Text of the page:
Incentives

Benefits and non-financial incentives are received by electric fleet owners after the purchase of vehicles and often continue throughout the time of ownership. They differ from financial purchase incentives received only at the time of purchase. Reoccurring incentives are received repeatedly throughout owning an EV, they can be financial in nature such as toll road fee exemptions. Non-financial incentives may or may not be received repeatedly during vehicle ownership, and can include incentives that are not financial in nature, for example being able to drive an EV in bus lanes.

Non-financial or reoccurring incentives may be funded by national, local, or regional government organisations; or by private companies (e.g. electric utilities). Such incentives include access to high-occupancy vehicle (HOV), bus, and transit lanes; the development of recharging infrastructure; parking incentives; and toll, or road fee waivers.

Access to High-occupancy vehicle, bus, and transit lanes

High-occupancy vehicle (HOV) lanes, bus lanes and fast transit lanes are all lanes with restricted access. HOV lanes are only accessible to vehicles with two or more occupants. The rules restricting their access are sometimes only in operation during peak travel times, in some regions they are in operation 24 h per day/7 days per week. HOV lanes are sometimes called carpool lanes or 2+lanes. Bus lanes are lanes that are usually only accessible to buses or coaches. Taxis, motorcycles or cyclists can often access the lanes. Some nations have ‘priority lanes’ or ‘fast transit lanes’ these lanes are often restricted or require payment to use. Some regions have introduced incentives that allow PEVs unlimited access to these lanes.

Parking incentives

Parking incentives include free or discounted parking in paid parking lots/garages. It can also include parking spaces reserved for EVs or parking spaces in preferential locations. In many cases, EV only parking spaces will also have electric vehicle charging.

Exemptions from road access fees

Toll charges are applied on roads, bridges, tunnels and boats that are either publicly or privately owned. Drivers are required to pay a fee to access them. The money is intended to help fund the construction and maintenance of the infrastructure. Some nations allow EVs to drive on these roads without paying the toll fee or give a discount for PEVs. Road charge zones, for example the London Congestion Charge, apply to larger areas often the entire central area of a city. For vehicles to enter anywhere inside this zone they must pay a fee. Some congestion charge zones have fee exemptions for EVs.

Gasoline price/taxes

Gasoline price increases are not always associated with tax increases or any policy intervention as gas price is also impacted by market forces. Some nations do have a progressive fuel tax, fuelduty or gasoline tax. These taxes are often not introduced to encourage consumers to purchase PEVs, their introduction is as ameasure to manage fuel consumption or emissions or to raise tax revenue.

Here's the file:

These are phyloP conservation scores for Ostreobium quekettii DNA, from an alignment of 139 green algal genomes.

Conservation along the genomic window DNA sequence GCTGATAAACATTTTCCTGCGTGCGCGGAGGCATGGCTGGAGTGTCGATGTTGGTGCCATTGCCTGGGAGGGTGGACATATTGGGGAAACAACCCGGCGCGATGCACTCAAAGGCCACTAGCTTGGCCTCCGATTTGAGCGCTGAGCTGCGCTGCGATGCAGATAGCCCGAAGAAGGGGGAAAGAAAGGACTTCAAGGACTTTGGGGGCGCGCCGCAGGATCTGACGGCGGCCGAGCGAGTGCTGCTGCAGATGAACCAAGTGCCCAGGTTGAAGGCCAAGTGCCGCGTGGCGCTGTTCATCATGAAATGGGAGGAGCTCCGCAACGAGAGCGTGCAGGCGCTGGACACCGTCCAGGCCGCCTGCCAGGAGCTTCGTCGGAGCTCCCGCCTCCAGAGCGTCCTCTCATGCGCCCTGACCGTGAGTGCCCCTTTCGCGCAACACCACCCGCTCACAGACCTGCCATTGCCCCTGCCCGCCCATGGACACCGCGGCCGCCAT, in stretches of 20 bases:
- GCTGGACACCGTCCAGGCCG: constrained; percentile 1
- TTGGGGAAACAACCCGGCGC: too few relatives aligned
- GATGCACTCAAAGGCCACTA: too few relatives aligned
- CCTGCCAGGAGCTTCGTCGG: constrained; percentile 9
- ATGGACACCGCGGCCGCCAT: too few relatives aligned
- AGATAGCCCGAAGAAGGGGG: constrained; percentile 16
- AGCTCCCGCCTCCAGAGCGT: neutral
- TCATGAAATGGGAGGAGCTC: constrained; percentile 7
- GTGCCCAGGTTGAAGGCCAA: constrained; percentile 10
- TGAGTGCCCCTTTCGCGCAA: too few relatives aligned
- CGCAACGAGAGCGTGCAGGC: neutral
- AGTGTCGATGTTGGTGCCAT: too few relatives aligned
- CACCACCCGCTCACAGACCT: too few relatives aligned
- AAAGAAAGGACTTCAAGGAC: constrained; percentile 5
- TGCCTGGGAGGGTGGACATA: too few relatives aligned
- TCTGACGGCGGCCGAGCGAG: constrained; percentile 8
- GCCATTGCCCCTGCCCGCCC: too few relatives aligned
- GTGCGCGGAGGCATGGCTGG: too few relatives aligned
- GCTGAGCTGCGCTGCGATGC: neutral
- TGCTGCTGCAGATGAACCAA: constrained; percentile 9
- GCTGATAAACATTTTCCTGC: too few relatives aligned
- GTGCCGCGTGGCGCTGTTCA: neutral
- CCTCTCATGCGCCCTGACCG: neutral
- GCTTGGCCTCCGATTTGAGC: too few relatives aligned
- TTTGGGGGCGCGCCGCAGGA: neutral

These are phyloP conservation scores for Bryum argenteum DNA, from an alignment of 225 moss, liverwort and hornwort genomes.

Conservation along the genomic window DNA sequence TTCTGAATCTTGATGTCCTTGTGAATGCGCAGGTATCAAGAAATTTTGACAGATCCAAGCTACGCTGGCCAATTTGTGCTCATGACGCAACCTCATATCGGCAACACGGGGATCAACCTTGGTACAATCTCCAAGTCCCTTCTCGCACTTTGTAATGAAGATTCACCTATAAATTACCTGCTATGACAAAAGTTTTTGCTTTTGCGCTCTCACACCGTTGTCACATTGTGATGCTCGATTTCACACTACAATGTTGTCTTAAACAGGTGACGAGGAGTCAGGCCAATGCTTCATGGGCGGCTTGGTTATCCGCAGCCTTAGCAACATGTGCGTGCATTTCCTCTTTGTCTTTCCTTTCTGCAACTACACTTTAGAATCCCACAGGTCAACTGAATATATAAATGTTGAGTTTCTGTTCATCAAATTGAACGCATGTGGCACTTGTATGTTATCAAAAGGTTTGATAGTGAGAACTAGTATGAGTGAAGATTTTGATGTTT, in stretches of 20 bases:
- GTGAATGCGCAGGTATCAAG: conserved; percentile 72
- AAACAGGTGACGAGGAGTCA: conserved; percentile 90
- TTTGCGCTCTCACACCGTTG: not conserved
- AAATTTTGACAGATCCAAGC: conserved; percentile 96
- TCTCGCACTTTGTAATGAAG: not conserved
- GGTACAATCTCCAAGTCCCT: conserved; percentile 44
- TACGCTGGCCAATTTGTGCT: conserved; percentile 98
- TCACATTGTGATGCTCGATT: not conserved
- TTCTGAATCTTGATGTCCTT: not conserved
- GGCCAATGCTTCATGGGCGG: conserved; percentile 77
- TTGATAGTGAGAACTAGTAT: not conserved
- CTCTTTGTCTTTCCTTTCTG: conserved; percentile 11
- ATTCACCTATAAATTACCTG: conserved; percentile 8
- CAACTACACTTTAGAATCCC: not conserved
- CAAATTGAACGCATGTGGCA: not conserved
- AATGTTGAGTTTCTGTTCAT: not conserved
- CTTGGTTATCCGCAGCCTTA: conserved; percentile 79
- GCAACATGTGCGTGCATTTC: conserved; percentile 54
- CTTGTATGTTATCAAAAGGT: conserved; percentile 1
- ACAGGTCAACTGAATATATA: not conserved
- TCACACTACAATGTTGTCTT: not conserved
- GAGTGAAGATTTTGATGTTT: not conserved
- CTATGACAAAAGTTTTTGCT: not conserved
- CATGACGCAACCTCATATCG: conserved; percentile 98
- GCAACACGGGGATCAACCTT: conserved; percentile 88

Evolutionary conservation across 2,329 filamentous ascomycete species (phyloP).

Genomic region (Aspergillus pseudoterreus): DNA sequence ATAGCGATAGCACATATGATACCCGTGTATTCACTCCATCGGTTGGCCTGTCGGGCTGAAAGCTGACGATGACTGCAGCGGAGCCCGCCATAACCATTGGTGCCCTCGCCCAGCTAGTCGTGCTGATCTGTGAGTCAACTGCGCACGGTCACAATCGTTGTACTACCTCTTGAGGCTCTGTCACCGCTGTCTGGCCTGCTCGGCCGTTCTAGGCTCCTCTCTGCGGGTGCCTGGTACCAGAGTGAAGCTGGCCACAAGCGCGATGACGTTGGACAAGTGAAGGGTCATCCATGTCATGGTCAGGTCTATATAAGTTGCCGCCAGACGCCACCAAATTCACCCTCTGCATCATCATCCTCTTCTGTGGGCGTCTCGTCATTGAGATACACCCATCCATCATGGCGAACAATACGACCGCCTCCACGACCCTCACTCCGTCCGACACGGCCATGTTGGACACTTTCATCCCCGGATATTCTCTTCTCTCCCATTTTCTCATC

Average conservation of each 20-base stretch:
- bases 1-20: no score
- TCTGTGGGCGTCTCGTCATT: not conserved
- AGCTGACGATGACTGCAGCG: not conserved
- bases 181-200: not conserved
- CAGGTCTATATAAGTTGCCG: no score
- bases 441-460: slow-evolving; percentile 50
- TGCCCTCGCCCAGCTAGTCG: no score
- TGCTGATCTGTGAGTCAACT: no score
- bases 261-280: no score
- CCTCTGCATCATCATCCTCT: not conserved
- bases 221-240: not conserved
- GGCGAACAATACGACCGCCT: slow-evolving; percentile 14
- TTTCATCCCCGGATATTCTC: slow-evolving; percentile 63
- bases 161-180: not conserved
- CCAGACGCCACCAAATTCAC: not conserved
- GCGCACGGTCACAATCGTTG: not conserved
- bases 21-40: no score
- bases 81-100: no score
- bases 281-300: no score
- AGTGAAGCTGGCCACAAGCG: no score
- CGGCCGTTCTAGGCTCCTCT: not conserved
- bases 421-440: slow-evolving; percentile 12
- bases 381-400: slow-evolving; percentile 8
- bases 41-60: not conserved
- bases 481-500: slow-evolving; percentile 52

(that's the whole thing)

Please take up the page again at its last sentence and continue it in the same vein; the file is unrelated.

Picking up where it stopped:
Charging infrastructure

A number of governments support the installation of EV charging infrastructure. For instance, Estonia has helped to install a nationwide fast-charging EV network within its national electric car mobility system, ELMO, ensuring the presence of quick recharging points, 40–60 km apart, on all roads with dense traffic. All population centres with over 5 000 inhabitants are served. In Sweden, individuals who install a recharging point for an EV in their homes may get a tax reduction for the associated labour cost.

 Table 1 gives an overview these incentives with examples around Europe.

Table 1 Examples to non-financial incentives in Europe

Source: Table based on https://wallbox.com/en_us/guide-to-ev-incentives-europe

Sources

  1. Hardman, S. (2019). Understanding the impact of reoccurring and non-financial incentives on plug-in electric vehicle adoption–a review. Transportation Research Part A: Policy and Practice, 119, 1-14.
  2. https://wallbox.com/en_us/guide-to-ev-incentives-europe
  3. Niestadt, M. and Bjørnåvold, A. (2019). Electric road vehicles in the European Union Trends, impacts and policies. EPRS | European Parliamentary Research Service.

Other related Material

  1. https://en.wikipedia.org/wiki/Government_incentives_for_plug-in_electric_vehicles
  2. https://www.acea.be/statistics/article/interactive-map-electric-vehicle-incentives-per-country-in-europe-2018
  3. Münzel, C., Plötz, P., Sprei, F., & Gnann, T. (2019). How large is the effect of financial incentives on electric vehicle sales? – A global review and European analysis. Energy Economics84, 104493.
  4. Brückmann, G. M., & Bernauer, T. (2020). What drives public support for policies to enhance electric vehicle adoption? Environmental Research Letters.
  5. https://blog.evbox.com/electric-car-incentives

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